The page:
Earlier this spring, I was at a county animal shelter where there was a critter not listed on the shelter’s online adoptables: a chubby black-and-white rat (marked like a skunk in reverse, with a black stripe down his back) who came out of his hidey-hole to come and visit with me. I definitely had to inquire about this little guy, but let’s just say they were shocked that he had an adoption inquiry. The shelter manager was so disgusted by the rat that she offered to give him — and his nice, two-story cage — to me for free.
His backstory was that he was kept by a guy at a group home, who left the rat when he left the home. So I thought of good inmate names to give him — I’ve been calling him Red, a la The Shawshank Redemption. He’s 2 years old, so he won’t be around much longer, but he’ll get spoiled in the meantime. He’s obviously aged, as well — his fur is coarse and scrungy, and he prefers a nap to much running action (he makes really clear he prefers his cage to anywhere else).
(Oh, and he has a nose, just moved for the shot)
This is my first rat (never even lived anywhere where rats were pests, so could use any advice from reader rat aficionados), but I’m really enjoying him. He’s a bit shy as far as being picked up and handled (and a bit round and difficult to hold on to), but enjoys a good petting/scratch behind the ears and will make that happy chatter sound (which I had to Google for explanation because in my guinea pigs, chattering means mad). His cage came with wood shavings in the bottom, and when I cleaned it and put Carefresh natural (what I swear by for my guys) in the bottom, he plopped down for a rest in the pile of new fluff with a contented look on his face. He loves the paper stuffing that they put in handbags, and I tear a bit of that up each night for him to shape into his “nest.” He sleeps more in the open than in his hidey-hole, which I’m not used to with hamsters.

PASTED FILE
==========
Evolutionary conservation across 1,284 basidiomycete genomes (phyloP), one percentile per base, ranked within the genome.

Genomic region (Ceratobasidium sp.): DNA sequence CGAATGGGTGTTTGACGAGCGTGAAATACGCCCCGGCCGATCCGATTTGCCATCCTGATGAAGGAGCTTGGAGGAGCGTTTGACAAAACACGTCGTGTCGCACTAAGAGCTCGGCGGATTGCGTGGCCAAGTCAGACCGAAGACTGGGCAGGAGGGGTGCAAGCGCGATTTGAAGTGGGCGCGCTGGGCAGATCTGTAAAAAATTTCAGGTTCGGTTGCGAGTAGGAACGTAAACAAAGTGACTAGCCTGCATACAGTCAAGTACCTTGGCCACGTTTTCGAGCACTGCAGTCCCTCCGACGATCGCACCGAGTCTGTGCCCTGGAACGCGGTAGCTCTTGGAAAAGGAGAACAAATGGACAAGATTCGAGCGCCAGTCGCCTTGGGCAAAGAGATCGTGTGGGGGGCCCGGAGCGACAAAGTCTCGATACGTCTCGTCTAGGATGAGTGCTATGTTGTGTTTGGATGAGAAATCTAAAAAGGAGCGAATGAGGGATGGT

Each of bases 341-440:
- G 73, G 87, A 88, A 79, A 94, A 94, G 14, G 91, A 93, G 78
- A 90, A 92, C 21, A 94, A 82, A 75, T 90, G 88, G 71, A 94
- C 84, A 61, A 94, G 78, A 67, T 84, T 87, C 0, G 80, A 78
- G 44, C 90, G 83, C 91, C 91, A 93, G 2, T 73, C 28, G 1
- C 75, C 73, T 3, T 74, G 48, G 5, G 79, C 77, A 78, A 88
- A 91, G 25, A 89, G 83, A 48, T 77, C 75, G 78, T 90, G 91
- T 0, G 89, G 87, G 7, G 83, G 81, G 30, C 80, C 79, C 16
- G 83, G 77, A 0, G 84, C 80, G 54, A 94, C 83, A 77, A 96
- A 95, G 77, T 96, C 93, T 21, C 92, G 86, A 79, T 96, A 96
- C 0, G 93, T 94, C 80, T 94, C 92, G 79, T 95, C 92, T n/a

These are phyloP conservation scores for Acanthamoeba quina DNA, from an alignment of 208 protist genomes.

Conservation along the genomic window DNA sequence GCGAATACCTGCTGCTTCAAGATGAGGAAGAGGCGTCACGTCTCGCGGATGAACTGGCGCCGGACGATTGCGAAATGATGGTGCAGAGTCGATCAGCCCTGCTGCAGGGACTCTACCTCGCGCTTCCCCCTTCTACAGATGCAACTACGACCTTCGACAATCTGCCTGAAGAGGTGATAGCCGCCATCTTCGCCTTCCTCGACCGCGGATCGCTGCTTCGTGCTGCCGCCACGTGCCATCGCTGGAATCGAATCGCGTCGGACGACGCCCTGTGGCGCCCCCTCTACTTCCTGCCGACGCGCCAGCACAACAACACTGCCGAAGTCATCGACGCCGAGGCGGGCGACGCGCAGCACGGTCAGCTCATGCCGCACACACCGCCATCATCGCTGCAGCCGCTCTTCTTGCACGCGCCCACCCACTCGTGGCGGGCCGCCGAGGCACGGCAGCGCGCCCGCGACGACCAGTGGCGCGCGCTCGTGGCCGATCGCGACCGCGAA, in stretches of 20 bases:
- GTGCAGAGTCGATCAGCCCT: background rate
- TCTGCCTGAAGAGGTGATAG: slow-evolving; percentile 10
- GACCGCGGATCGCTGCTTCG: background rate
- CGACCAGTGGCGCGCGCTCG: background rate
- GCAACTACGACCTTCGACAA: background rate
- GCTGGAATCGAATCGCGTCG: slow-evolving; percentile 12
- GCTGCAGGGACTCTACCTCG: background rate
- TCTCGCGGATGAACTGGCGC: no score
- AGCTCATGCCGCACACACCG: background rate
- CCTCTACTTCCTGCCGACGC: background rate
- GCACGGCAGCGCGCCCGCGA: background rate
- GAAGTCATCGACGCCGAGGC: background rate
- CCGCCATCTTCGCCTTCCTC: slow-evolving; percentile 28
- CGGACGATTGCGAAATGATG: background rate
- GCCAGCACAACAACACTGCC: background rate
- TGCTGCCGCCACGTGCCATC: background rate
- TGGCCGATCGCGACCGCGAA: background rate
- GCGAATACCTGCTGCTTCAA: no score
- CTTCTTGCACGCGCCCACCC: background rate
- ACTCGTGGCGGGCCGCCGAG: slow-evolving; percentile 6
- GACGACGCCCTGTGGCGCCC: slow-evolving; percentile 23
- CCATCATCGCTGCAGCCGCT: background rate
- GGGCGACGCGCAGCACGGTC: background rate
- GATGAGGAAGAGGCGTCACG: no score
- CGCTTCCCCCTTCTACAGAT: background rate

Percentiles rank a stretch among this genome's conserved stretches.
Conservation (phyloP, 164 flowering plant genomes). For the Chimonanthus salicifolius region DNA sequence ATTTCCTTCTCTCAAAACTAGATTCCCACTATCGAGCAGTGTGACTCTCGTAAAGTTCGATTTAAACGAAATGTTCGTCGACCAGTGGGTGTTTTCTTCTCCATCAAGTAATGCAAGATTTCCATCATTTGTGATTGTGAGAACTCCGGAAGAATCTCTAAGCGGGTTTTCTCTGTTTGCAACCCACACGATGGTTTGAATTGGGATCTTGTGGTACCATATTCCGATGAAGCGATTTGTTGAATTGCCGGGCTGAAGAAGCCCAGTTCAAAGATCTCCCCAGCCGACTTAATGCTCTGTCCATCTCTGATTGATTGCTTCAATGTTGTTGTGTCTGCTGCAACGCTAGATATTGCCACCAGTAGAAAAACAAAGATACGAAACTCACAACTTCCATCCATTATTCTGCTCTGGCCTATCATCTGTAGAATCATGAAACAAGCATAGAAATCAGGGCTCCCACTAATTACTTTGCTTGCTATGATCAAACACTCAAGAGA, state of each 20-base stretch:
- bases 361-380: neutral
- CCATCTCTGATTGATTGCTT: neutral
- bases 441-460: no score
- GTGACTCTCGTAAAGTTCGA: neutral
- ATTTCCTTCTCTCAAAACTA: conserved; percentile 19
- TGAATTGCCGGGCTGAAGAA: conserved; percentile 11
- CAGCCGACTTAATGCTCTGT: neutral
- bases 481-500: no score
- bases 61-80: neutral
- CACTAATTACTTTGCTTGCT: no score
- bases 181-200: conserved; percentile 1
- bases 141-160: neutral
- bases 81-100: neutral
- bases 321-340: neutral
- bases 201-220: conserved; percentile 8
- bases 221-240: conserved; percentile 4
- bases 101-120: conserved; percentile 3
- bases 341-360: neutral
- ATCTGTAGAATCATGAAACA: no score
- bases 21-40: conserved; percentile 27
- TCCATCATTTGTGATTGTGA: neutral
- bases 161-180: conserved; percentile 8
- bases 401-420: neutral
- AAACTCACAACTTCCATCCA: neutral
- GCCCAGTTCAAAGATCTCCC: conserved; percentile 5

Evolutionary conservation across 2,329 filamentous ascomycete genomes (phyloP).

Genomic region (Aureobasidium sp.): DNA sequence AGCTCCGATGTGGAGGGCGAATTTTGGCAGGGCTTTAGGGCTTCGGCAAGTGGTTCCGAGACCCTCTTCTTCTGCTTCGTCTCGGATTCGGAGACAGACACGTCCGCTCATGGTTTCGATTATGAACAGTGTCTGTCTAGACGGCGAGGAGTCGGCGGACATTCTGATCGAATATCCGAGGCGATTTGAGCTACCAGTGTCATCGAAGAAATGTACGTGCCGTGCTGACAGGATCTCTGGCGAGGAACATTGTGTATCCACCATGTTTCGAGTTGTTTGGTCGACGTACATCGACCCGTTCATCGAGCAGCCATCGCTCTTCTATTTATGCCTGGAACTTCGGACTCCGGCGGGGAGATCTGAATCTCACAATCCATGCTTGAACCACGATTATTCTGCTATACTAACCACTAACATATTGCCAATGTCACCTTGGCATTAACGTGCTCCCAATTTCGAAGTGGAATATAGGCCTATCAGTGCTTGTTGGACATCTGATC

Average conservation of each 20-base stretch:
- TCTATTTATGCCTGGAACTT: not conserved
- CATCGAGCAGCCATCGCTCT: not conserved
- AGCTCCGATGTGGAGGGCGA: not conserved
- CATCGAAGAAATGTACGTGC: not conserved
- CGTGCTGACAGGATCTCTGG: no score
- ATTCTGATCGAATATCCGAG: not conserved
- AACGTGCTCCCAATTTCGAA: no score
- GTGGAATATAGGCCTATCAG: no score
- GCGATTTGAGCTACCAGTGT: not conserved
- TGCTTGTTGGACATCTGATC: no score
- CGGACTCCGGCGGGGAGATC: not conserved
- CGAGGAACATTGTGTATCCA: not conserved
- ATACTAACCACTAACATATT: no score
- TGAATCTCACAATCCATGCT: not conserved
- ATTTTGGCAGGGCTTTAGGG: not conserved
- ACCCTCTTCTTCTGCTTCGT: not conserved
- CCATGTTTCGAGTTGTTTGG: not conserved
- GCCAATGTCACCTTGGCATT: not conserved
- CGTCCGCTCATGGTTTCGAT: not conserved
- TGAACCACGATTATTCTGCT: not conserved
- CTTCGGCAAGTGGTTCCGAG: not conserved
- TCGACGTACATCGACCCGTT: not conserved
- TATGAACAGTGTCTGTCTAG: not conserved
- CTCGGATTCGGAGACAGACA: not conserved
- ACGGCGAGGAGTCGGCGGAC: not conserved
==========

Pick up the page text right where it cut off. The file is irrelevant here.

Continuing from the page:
He was a snappy and grabby at first with food tibdits, but has since gotten a bit gentler. He definitely wasn’t used to fresh fruits and vegetables, and threw a baby carrot to the side the first time I gave him one. His people-food snack favorites are bits of bread and cereals such as Cheerios and Crispix (hello, kiddie-size variety pack to share). He gets along great with my other pets and has never snapped at them. I find his extra-long snake-ish tail fascinating to watch. Red’s just a very sweet rat with a twinkle in his eye. And he promised not to tell about the piece of french fry I let him eat.